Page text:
"I was delighted to take part in a clinical trial as it has the potential to really help others in the future.”
A trial of durvalumab with chemotherapy for biliary cancer (TOPAZ-1)
Please note - this trial is no longer recruiting patients. We hope to add results when they are available.
More about this trial
Biliary cancer that can’t be removed by surgery or has spread to another part to the body is called advanced biliary cancer. Doctors treat advanced biliary cancer with chemotherapy. Two of these chemotherapy drugs are gemcitabine and cisplatin.
Durvalumab is an immunotherapy drug. It works by blocking a protein called PD-L1. This helps the body’s immune system to recognise and kill cancer cells.
Researchers think that the combination of durvalumab, gemcitabine and cisplatin might be better than gemcitabine and cisplatin for advanced biliary cancer.
In this trial some people will have durvalumab, gemcitabine and cisplatin. And others will have a dummy drug (placebo), gemcitabine and cisplatin.
The aims of the trial are to find out:
- how well durvalumab, gemcitabine and cisplatin work for advanced biliary cancer
- what happens to durvalumab in the body when used with gemcitabine and cisplatin
- how acceptable this treatment is
- what the side effects are
- how it affects quality of life
Who can enter
The following bullet points list the entry conditions for this trial. Talk to your doctor or the trial team if you are unsure about any of these. They will be able to advise you.
Who can take part
You may be able to join this trial if you have one of the following cancers:
And at least one of the following applies. You:
- have cancer that has grown into the surrounding tissue and cannot be removed by surgery
- have cancer that has spread to another part of your body (metastatic)
- had your cancer removed by surgery with the aim to cure more than 6 months ago and it has come back (recurred). If you had further treatment after surgery it was completed more than 6 months ago.
And all of the following apply. You:
- have at least 1 area of cancer that the doctor can measure on a scan
- have satisfactory blood test results
- are fit and well but may not be able to do heavy physical work (performance status 0 and 1)
- weigh more than 30kg (4st 7lb)
- are willing to use reliable contraception during treatment and for 6 months after if you have chemotherapy and for 3 months if you have durvalumab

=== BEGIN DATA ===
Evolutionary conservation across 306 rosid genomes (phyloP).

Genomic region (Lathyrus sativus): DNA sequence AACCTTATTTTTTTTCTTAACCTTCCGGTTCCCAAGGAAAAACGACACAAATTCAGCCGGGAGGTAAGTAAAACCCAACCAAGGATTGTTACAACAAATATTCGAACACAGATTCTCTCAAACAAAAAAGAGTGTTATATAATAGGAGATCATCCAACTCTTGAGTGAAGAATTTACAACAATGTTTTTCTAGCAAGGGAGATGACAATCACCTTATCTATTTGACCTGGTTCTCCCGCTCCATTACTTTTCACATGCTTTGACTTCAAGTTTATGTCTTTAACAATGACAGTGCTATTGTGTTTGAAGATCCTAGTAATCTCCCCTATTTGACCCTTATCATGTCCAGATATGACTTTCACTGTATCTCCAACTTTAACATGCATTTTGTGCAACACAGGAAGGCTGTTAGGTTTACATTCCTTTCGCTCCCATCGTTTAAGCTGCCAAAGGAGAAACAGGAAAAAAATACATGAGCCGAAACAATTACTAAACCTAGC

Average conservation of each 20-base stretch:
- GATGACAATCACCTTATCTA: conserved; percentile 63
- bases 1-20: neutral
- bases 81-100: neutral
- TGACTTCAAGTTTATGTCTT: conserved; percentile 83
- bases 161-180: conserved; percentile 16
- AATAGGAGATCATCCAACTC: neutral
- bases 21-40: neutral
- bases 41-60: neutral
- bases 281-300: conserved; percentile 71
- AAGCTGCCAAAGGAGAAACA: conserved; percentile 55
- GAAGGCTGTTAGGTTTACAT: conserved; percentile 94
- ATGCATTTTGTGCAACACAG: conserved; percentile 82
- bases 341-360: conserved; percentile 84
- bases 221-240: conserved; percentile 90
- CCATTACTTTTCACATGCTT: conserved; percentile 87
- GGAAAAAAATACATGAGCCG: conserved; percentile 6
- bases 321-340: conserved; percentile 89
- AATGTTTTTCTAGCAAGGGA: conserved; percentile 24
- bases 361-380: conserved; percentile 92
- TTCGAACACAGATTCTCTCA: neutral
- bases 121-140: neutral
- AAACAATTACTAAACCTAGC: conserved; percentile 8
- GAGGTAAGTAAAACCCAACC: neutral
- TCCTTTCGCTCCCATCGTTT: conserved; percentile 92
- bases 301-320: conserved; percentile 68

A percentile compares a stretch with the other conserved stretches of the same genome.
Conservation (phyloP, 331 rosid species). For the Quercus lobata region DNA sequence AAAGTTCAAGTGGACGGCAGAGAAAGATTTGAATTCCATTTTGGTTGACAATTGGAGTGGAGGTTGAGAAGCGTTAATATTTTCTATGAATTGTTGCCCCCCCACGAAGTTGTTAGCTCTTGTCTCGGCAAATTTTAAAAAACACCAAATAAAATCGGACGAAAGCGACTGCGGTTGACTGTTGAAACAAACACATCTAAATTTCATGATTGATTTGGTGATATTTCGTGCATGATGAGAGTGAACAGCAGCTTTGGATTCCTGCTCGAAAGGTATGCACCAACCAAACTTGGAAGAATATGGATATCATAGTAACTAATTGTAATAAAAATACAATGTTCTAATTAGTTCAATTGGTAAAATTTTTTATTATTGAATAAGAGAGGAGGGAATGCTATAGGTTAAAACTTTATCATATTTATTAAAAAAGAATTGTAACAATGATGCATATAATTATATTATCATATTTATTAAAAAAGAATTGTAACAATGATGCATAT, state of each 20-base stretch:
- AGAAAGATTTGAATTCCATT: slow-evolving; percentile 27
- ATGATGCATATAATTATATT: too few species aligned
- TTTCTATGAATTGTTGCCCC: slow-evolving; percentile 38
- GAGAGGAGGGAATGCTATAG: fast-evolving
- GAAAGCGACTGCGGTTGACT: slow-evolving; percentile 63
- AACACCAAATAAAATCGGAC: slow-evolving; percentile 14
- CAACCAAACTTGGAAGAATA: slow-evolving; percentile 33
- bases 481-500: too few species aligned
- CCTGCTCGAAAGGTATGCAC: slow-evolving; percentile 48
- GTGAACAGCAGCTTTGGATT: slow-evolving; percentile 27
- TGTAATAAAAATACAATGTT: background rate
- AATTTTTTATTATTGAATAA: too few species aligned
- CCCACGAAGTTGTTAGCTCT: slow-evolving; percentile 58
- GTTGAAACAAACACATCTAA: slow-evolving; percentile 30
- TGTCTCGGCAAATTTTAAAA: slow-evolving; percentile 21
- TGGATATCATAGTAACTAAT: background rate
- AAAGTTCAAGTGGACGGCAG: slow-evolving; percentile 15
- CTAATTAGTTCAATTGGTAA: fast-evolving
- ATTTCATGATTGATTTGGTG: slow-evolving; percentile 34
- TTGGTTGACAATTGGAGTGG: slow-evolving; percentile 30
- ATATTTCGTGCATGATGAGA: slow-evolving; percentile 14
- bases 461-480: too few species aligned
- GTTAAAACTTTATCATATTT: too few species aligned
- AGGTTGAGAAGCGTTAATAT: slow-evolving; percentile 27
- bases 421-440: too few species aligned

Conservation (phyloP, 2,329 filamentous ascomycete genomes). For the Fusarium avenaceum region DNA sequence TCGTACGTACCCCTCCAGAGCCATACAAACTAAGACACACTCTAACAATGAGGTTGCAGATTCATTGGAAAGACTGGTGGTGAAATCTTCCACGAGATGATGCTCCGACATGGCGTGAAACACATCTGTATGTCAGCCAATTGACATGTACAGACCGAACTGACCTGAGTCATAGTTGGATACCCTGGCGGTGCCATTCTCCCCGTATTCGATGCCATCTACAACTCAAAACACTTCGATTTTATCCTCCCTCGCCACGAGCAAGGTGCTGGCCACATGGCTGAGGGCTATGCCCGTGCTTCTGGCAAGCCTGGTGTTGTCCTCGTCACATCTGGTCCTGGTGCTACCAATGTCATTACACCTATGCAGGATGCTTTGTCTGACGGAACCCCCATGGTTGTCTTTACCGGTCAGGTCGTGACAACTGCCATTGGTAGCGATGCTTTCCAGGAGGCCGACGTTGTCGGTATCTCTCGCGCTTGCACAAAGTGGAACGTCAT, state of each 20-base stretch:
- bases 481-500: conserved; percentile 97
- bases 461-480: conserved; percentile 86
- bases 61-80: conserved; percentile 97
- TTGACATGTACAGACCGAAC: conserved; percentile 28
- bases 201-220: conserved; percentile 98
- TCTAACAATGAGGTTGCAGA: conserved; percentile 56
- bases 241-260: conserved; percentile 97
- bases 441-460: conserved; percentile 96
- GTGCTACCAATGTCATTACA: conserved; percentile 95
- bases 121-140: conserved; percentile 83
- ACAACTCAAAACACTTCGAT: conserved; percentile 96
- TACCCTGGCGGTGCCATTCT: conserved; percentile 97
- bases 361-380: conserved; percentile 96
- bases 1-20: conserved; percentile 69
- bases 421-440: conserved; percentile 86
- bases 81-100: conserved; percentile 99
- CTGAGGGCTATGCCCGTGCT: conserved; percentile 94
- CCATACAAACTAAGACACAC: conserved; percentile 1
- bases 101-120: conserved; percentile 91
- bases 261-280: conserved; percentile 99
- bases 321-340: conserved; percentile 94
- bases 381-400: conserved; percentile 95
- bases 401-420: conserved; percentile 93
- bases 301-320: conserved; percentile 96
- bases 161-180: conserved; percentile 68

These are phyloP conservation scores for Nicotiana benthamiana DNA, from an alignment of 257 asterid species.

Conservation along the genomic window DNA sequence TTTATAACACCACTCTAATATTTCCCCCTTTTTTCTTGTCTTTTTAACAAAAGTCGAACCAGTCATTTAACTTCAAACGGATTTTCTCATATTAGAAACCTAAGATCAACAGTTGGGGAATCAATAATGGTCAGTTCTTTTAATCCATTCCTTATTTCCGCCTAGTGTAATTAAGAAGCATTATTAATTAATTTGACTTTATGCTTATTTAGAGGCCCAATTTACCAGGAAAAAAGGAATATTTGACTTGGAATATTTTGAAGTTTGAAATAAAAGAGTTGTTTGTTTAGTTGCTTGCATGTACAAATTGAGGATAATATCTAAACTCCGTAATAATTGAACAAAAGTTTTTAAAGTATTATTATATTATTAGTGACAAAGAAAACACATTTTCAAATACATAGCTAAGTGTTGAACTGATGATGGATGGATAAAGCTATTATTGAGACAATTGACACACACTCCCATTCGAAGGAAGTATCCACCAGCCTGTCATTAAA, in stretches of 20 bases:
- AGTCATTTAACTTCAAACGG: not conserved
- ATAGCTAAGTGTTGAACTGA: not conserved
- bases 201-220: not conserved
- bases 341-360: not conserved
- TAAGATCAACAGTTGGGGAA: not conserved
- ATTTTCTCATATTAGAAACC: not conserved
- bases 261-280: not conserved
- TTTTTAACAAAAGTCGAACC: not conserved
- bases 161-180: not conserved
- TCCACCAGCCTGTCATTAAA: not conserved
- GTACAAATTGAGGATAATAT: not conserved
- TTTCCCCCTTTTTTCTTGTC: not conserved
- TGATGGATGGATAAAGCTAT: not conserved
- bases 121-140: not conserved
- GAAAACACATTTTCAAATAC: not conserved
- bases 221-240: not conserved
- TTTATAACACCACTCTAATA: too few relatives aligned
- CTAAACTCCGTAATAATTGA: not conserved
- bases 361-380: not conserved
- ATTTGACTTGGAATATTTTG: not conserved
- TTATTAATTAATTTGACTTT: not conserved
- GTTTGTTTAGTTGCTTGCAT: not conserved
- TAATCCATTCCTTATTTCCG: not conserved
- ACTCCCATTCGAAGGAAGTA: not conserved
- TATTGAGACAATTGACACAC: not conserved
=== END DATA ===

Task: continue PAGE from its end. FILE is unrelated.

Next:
- are at least 18 years old
Who can’t take part
You cannot join this trial if any of these apply.
- have ampullary cancer
- have cancer that has spread to the brain or spinal cord
- have cancer that has spread to the membranes (meninges) surrounding the brain
- have ongoing moderate side effects of previous cancer treatment apart from hair loss and lightening of your skin (vitiligo)
- are currently having cancer treatment such as chemotherapy, hormone therapy, a targeted drug, immunotherapy or radioembolisation
- had radiotherapy apart from radiotherapy after surgery to remove your cancer
You cannot join this trial if any of the following apply. You:
- have had an organ transplant
- have an autoimmune disease or inflammatory disorder such as inflammatory bowel disease, diverticulitis, systemic lupus erythematosus or rheumatoid arthritis. You might be able to join if you have vitiligo, hair loss, hypothyroidism that is stable with hormone replacement therapy, ongoing skin condition not needing treatment that affects the whole body, celiac disease controlled by diet only or there has been no sign of this disease for at least 5 years
- have an ongoing or active infection
- have or have had heart problems such as a congestive heart failure that is causing symptoms, angina not controlled or problems with how your heart beats (rhythm) that isn’t controlled
- have high blood pressure that isn’t controlled
- have problems with your lungs such as scarring
- have had another cancer in the past 5 years apart from successfully treated non melanoma skin cancer, lentigo maligna, carcinoma in situ or another cancer that was treated with the aim to cure and there hasn’t been a sign of it in the past 5 years
- have an active disease that affects your immune system such as HIV
- have hepatitis B and hepatitis C. If you have hepatitis B only, you can join the trial but might need to have treatment for hepatitis B
- have hepatitis B and hepatitis D
- have tuberculosis (TB)
- have major surgery within 28 days of starting treatment